I'm having the exact same problem. I've taken my car in four times
this fall and still have problems reaching temperature. I'm 95% sure
the problem is the thermostat. Every time I ask them to check the
thermostat, and they haven't removed the thermostat once (which is the
recommended method in the dealer service manual). My old Acura Integra
(also an aluminum 1.8L) had the same problem once, I replaced the
thermostat and she was fine.
My problem is with the dealer here in Whitehorse- they keep telling me
not to run the heater at full, or that 'these little engines don't
produce as much heat'. It doesn't make sense. If the engine is at
temperature, the thermostat should open and close to keep it at
temperature. I'm paying them to replace the thermostat at my cost,
and save the parts for me. (If I get an open thermostat back I'll be
getting unglued). The thermostat should be in this week, I'll let you
know how it goes.
I'm sure you've noticed your gas consumption increase as well- I'm
getting about 250km to a tank right now, just slightly better than my
friends Land Rover. You may have also noticed the temperature drop on
long downhill roads... I can usually drop the temp from 1/2 to 1/6 on
a good hill.
FYI: I've installed some cardboard in front of the bumper, at least
now it reaches temperature when I'm on the highway... I'll keep you
Is your car under warranty? Specifically the emissions warranty.
If your engine is not warming up, it is polluting the air and Honda Canada
is breaking the Canadian Federal emissions laws. Honda Canada is required
to meet Canadian Federal specs for emissions. They are not allowed to sell
automobiles in Canada that exceed the specified emissions. An engine that
does not warm up to operating temperature, within a certain time frame, will
not meet the Fed specs. Raise a stink with the dealer, Honda Canada, and
Transport Canada. You paid lots of money to have Honda build a car that
is supposed to meet the Canadian emissions specs.
Look at you warranty booklet, read it carefully. Contact Transport Canada.
Do you live in a province that requires emission tests for licence renewal
(i.e. Ontario, British Columbia)? You may want to tell them Honda has
possibly allowed polluting automobiles to operate on their roads.
3Gee Canadian Hondas (1986 to 1989 Accords) list an optional (hotter)
thermostat (with operation specs [temps etc.]) in the Honda Canadian
snipped-for-privacy@FreeNet.Carleton.CA (M.A. Stewart) wrote in
It will also turn on the Check Engine light if emissions exceed federal
limits by a significant amount.
You're forgetting that the primary components of the emissions system are
the oxygen sensors and the cat. If either is not working properly, the
Check Engine light will illuminate. If both ARE working properly, then
emissions are within specified limits regardless of coolant temperature.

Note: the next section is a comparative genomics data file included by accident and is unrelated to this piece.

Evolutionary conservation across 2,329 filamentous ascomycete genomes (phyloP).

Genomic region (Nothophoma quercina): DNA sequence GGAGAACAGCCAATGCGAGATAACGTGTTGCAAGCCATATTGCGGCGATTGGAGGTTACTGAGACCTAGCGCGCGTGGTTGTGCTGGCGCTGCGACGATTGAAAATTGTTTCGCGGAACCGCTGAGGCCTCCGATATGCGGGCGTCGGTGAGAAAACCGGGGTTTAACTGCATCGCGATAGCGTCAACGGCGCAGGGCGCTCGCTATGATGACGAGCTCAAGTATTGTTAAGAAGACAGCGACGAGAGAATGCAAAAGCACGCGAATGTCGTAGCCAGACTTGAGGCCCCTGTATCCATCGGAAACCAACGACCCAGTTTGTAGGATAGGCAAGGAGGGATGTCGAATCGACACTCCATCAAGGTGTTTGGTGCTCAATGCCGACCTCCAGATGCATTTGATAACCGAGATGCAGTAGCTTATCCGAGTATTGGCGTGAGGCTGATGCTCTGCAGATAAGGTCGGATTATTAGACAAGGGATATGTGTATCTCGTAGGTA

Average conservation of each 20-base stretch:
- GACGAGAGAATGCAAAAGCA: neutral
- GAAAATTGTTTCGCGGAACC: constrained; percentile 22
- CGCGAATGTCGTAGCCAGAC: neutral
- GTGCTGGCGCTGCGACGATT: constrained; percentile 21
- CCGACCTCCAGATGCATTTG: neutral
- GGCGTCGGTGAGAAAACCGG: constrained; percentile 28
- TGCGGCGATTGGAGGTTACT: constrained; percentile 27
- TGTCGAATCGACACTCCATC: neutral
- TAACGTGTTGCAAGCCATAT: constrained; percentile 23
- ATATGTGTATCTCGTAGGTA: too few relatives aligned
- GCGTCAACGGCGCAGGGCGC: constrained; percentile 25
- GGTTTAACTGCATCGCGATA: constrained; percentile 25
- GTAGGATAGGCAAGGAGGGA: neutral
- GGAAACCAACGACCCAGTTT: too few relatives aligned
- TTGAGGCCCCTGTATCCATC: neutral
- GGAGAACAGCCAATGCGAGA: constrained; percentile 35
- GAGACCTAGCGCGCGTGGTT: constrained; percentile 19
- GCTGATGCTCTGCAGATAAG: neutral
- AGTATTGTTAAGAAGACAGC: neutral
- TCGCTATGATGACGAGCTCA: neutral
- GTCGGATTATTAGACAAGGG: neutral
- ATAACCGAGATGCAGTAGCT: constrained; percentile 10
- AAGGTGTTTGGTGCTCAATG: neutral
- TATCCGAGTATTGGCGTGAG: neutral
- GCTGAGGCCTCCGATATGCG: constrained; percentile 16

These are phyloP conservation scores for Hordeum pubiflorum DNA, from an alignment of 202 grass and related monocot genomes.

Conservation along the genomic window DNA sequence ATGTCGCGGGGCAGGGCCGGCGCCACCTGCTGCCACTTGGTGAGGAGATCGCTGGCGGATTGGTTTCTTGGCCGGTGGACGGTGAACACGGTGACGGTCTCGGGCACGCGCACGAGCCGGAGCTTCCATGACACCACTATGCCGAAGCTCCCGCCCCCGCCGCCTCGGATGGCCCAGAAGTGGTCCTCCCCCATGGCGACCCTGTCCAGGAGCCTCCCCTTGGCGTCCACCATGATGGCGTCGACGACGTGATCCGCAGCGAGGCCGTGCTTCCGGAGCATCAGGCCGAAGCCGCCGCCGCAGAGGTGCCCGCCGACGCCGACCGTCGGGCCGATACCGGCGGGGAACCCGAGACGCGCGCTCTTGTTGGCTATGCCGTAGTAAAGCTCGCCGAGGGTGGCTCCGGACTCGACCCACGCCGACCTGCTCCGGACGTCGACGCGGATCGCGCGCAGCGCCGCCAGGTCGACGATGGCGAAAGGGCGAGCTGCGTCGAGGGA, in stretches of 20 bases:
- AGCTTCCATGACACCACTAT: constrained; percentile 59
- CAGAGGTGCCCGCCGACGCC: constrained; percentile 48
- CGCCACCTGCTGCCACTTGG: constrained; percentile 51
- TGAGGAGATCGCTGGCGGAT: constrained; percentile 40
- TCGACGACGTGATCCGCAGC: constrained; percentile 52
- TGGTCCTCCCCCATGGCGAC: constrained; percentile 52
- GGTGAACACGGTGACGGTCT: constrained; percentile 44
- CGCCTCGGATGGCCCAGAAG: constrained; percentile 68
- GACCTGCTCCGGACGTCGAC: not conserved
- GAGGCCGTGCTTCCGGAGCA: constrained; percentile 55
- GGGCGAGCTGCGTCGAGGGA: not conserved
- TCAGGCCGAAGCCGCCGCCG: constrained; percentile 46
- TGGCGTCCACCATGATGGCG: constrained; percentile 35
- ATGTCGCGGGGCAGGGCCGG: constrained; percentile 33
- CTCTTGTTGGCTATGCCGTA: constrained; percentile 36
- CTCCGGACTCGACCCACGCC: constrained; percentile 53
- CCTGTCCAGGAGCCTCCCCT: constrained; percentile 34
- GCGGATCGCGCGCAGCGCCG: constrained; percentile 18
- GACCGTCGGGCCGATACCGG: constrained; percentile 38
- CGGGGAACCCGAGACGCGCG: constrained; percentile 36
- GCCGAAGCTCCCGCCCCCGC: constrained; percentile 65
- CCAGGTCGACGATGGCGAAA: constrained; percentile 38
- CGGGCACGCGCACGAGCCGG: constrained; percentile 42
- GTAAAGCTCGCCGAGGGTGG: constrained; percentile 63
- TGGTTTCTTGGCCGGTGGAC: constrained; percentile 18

What totally baffles me is that nobody seems to want to try the very simple
expedient of checking the coolant outlet at the head with an infrared
thermometer. All dealers have got to have one of those. *I* have one. It
was all of $75. You should see about 205F at the "sweet spot" when fully
warm. If it's lower than that with no accompanying Check Engine light, then
the thermostat is bad.
I'm convinced Honda has simply had a run of bum thermostats, hardly an
issue worth snitching to the cops for. Bet there's a TSB out on this by
Ahh... the possible loophole for the manufacturers. My understanding
(and I'm not saying it is correct) is that there is a time limit for engine
warm up, because when the cars are tested by the 'Feds' (not the
provinces or possibly the states), they 'bag' everything that exits the
exhaust. If the engine does not warm up during the test 'program' (driving
test routine), the bag, when analysed for contents, will show high readings.
And the test for stats is the same as it has always been... take the stat
out... hang it in a pot of water... hang in a good thermometer... turn the
heat on... make note of the temps and action of the stat... consult the
factory workshop manuals for the specific details of how the action and
temps are supposed to relate.
At 30 to 50 below in the Yukon, spring is a LONG time away! At 30 to 50
below ya want some fire under your ass. If a threat of snitching gets that
fire sooner, well then, what the hell! :-) :-)
snipped-for-privacy@FreeNet.Carleton.CA (M.A. Stewart) wrote in
Oxygen sensors/AF sensors are active after about 30 seconds from a cold
start. Their internal heaters are the reason why. The 2008 cat is
functional after about the same length of time. Its cheek-to-jowl proximity
to the exhaust ports is why.
It is true that insufficiently warmed-up engines of /any/ year will exhibit
high HC readings (but stunningly low NO numbers!) compared to a fully
warmed-up one, but you MUST realize how stupidly low ALL the readings are
these days. CO, for one, is now non-existent to Ontario's DriveClean, since
its equipment "only" goes to two decimal places. You'll see "0.00%" in that
slot. An uncontrolled engine puts out roughly 4%-10% CO.
A cold engine of 2008 vintage puts out less HC/CO/NO than a fully-warm
engine did in 1991. After the first half-minute, anyway.